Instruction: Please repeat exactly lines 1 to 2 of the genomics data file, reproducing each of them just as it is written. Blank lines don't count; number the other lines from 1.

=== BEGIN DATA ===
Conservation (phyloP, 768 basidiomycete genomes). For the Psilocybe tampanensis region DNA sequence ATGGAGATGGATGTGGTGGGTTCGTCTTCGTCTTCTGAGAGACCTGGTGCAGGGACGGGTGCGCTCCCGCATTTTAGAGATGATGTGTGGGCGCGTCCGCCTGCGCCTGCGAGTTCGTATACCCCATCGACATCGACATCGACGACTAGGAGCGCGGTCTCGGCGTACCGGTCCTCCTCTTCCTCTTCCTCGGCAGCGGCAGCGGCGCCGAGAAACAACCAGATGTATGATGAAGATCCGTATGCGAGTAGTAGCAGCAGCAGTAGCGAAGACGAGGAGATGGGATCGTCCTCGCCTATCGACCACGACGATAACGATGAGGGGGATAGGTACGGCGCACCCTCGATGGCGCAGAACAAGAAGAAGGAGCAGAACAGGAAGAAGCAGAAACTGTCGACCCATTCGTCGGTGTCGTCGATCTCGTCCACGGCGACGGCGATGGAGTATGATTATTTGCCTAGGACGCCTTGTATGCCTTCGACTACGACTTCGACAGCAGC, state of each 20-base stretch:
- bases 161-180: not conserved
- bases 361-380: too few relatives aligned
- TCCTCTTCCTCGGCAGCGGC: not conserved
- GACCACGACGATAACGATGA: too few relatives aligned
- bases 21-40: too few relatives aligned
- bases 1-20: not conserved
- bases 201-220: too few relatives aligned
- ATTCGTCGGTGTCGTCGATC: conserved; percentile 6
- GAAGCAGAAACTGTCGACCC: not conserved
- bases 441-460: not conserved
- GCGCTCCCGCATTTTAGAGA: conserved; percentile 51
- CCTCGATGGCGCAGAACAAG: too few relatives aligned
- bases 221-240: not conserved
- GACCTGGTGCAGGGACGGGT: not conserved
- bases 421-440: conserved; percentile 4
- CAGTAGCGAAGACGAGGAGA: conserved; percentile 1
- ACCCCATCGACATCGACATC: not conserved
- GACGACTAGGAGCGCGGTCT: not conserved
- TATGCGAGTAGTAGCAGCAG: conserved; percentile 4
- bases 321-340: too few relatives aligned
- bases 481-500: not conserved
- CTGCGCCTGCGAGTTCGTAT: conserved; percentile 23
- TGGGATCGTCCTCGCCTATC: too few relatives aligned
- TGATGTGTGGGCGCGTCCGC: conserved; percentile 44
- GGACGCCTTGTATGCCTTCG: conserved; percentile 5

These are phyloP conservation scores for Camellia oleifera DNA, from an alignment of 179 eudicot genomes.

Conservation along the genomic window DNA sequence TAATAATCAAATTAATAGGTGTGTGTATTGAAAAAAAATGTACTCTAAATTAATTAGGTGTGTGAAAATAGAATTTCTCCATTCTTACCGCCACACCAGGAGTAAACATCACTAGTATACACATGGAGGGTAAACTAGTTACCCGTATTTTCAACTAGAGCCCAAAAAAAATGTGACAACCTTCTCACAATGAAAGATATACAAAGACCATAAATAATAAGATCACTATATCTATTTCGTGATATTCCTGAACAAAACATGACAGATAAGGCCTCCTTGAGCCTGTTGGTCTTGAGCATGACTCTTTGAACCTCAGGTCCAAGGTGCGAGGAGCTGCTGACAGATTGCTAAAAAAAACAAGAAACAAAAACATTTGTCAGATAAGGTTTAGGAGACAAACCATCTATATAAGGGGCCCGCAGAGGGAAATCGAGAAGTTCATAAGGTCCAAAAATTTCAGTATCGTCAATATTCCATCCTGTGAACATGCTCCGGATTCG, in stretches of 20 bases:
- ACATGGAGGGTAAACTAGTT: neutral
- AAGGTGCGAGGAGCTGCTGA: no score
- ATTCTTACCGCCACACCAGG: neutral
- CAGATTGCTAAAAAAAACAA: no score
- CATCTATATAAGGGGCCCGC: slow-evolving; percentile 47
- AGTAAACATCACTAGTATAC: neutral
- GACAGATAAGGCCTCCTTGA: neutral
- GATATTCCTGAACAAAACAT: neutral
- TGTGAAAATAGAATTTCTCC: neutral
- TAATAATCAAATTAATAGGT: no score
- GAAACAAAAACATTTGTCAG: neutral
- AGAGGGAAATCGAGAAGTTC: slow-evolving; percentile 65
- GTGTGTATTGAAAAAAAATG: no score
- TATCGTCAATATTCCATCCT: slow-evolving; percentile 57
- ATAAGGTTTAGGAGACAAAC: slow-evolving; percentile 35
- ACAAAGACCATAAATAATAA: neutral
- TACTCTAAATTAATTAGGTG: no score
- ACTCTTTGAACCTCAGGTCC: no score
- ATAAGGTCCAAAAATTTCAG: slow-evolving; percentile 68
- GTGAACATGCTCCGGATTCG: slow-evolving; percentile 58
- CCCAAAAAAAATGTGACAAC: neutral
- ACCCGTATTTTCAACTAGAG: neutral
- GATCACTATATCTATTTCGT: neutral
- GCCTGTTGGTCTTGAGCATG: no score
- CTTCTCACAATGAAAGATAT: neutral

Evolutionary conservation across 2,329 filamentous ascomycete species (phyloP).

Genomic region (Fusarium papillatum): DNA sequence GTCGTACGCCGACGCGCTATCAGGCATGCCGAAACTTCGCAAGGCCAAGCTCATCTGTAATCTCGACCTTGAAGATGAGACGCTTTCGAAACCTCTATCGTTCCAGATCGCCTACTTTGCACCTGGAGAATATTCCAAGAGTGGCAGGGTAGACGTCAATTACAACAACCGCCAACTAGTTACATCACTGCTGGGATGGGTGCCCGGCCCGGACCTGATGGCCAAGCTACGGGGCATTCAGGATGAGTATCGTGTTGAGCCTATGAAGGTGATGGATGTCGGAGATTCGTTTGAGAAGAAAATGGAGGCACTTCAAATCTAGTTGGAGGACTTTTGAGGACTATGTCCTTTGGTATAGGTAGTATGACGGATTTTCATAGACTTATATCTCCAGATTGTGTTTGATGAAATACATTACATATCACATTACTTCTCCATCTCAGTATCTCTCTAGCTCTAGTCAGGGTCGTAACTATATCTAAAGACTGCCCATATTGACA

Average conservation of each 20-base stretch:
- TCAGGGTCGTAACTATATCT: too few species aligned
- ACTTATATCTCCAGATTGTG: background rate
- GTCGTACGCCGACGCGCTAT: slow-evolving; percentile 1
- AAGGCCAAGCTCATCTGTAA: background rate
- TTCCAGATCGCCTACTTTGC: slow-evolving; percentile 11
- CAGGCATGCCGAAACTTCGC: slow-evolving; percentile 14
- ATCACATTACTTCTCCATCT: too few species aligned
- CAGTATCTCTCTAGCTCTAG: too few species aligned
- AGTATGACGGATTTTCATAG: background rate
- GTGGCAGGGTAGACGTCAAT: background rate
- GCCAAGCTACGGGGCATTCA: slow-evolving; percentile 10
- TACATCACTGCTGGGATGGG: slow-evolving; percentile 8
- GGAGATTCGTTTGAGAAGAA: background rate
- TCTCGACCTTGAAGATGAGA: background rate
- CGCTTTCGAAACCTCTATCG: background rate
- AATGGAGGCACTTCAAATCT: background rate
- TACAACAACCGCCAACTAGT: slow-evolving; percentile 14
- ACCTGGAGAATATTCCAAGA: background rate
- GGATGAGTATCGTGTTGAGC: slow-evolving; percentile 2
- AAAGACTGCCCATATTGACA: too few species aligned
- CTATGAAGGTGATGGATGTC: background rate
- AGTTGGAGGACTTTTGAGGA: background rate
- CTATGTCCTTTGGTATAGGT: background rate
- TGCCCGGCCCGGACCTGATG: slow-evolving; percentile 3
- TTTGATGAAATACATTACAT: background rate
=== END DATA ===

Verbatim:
Conservation (phyloP, 768 basidiomycete genomes). For the Psilocybe tampanensis region DNA sequence ATGGAGATGGATGTGGTGGGTTCGTCTTCGTCTTCTGAGAGACCTGGTGCAGGGACGGGTGCGCTCCCGCATTTTAGAGATGATGTGTGGGCGCGTCCGCCTGCGCCTGCGAGTTCGTATACCCCATCGACATCGACATCGACGACTAGGAGCGCGGTCTCGGCGTACCGGTCCTCCTCTTCCTCTTCCTCGGCAGCGGCAGCGGCGCCGAGAAACAACCAGATGTATGATGAAGATCCGTATGCGAGTAGTAGCAGCAGCAGTAGCGAAGACGAGGAGATGGGATCGTCCTCGCCTATCGACCACGACGATAACGATGAGGGGGATAGGTACGGCGCACCCTCGATGGCGCAGAACAAGAAGAAGGAGCAGAACAGGAAGAAGCAGAAACTGTCGACCCATTCGTCGGTGTCGTCGATCTCGTCCACGGCGACGGCGATGGAGTATGATTATTTGCCTAGGACGCCTTGTATGCCTTCGACTACGACTTCGACAGCAGC, state of each 20-base stretch:
- bases 161-180: not conserved